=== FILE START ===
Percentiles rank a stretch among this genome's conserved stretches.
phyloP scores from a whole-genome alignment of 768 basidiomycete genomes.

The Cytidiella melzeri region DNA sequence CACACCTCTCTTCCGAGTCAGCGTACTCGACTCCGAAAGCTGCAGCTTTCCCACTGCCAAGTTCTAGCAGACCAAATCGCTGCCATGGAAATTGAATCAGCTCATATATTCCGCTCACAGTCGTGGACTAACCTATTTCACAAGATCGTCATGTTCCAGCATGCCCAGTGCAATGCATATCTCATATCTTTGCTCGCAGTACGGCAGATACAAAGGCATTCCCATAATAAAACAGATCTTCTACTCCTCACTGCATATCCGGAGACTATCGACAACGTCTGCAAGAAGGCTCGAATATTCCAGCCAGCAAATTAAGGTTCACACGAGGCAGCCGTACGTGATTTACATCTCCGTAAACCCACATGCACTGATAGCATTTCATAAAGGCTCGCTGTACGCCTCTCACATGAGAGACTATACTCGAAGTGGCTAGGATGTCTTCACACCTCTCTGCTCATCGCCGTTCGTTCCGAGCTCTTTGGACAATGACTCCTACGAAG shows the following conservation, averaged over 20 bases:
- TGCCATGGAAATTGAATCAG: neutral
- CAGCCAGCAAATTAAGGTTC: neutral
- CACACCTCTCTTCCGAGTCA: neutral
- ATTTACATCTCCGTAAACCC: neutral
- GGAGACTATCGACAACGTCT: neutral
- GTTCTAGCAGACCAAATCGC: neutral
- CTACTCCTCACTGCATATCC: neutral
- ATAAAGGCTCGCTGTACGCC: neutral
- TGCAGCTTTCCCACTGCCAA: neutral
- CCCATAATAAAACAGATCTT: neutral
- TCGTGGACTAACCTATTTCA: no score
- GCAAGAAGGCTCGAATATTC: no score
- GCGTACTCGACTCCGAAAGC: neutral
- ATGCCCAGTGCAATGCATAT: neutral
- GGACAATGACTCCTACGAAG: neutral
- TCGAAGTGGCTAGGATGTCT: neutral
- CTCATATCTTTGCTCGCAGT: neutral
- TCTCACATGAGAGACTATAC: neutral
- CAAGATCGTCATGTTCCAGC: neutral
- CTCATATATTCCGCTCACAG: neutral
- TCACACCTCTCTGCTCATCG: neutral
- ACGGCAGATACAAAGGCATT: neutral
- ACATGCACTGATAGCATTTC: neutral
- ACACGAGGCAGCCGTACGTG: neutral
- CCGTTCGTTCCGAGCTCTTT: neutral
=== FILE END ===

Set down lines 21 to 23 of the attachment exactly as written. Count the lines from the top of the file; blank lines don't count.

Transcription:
- TCTCACATGAGAGACTATAC: neutral
- CAAGATCGTCATGTTCCAGC: neutral
- CTCATATATTCCGCTCACAG: neutral